The proposed project comprises of the following activities:

  • Integration of renewable technologies and storage for buildings
  • Design and optimisation of system components and performance
  • Experimental characterisation and performance monitoring of the system
  • Theoretical and/or computational modelling
  • Techno/economic/socio-analysis

Outline of the Research Environment in which this project will take place e.g. facilities, equipment etc.

The project will be based at the Centre for Sustainable Technologies (CST), Ulster University. Equipment, facilities and materials for prototype fabrication are all available in-house. Consumables will be covered from existing consultancy funds owned by the supervisors. Indoor experimentation will be carried out under the CST solar simulator facility. Outdoor experimentation will be carried out in CST. For outdoor testing in heat dominated climates established PhD Erasmus collaborations with the Universities or Patras (Greece), Napoli (Italy), Limassol (Cyprus) and Lleida (Spain) can be utilised. Computer modelling will be carried out using existing software tools.

Skills required from the applicant: In delivery of this theme you will have an appropriate degree in (subject discipline) and possibly a relevant postgraduate qualification. The skills you bring will be...

The applicant will need to have a solid science, engineering or technology background to be able to carry out the research project. A minimum of 2:1 (or equivalent) undergraduate qualification in one of these disciplines is required. A relevant Master’s level qualification will be considered favourably.

The following knowledge, experience or skills are suitable for the project:

  • Theoretical and practical knowledge of building integrated renewables specially solar technologies and energy storage
  • Fabrication skills
  • Experimental testing in a laboratory environment
  • Installation of monitoring equipment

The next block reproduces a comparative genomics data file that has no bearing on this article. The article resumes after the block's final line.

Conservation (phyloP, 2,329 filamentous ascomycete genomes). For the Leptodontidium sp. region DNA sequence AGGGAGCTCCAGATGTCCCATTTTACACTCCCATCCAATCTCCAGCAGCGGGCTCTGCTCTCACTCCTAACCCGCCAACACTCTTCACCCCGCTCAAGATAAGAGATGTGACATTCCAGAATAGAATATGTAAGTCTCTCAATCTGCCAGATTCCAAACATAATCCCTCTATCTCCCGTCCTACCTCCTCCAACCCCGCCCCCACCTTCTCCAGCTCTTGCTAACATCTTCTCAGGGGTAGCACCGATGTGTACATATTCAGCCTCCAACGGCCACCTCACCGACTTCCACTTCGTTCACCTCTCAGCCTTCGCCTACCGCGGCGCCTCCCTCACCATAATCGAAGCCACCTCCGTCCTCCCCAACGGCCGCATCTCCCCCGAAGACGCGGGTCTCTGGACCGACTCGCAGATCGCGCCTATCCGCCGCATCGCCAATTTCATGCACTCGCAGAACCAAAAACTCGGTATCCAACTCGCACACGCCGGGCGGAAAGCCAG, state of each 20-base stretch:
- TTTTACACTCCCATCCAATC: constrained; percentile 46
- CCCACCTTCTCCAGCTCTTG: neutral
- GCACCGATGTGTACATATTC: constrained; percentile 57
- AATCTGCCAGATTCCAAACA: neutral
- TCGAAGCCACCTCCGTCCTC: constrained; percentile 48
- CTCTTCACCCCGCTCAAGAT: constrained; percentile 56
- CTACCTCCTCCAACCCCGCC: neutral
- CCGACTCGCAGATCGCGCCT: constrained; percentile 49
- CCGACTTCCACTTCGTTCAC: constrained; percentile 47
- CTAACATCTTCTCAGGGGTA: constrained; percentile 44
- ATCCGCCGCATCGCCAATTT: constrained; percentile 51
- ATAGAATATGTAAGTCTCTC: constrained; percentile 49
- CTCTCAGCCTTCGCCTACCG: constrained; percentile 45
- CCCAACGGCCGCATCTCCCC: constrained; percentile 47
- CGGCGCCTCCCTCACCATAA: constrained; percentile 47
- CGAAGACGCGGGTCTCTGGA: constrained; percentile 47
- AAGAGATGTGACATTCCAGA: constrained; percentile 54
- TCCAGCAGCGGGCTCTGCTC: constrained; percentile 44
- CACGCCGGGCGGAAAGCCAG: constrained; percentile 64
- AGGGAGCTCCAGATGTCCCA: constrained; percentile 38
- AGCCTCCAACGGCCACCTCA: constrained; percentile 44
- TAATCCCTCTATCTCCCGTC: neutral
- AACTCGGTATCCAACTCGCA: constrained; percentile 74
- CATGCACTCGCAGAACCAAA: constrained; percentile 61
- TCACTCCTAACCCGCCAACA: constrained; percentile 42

• Building energy modelling or modelling of solar energy systems
  • Presentation of research findings

Describe the potential Interdisciplinary Research Options and/or Transferrable Skills that arise from the intended PhD research activity

The Centre for Sustainable Technologies (CST) is a multidisciplinary research group, set within the School of the Built Environment. This project combines different areas of research such as solar energy, heat pump, storage, demand side management and will require inter-disciplinary interaction with the school and wider university, requiring input from building services engineering (mechanical and electrical), structural engineering, façade engineering, architecture and economics. The successful applicant will be required to be competent across a diverse range of disciplines including engineering design, computation analysis, experimental evaluation and fabrication and assembly techniques, directly drawing on the wide range of knowledge and skills sets available at Ulster.

Outline the potential opportunities for International Networking and Industry Interaction that may enhance the PhD researchers' future mobility

Significant opportunities for networking and career development exist for the PhD candidate through participation in national and international conference, workshops and engagement with industry professionals. Existing Erasmus collaborations with the University of Patras (Greece) and University of Lleida (Spain) will also allow the future mobility of the PhD candidate.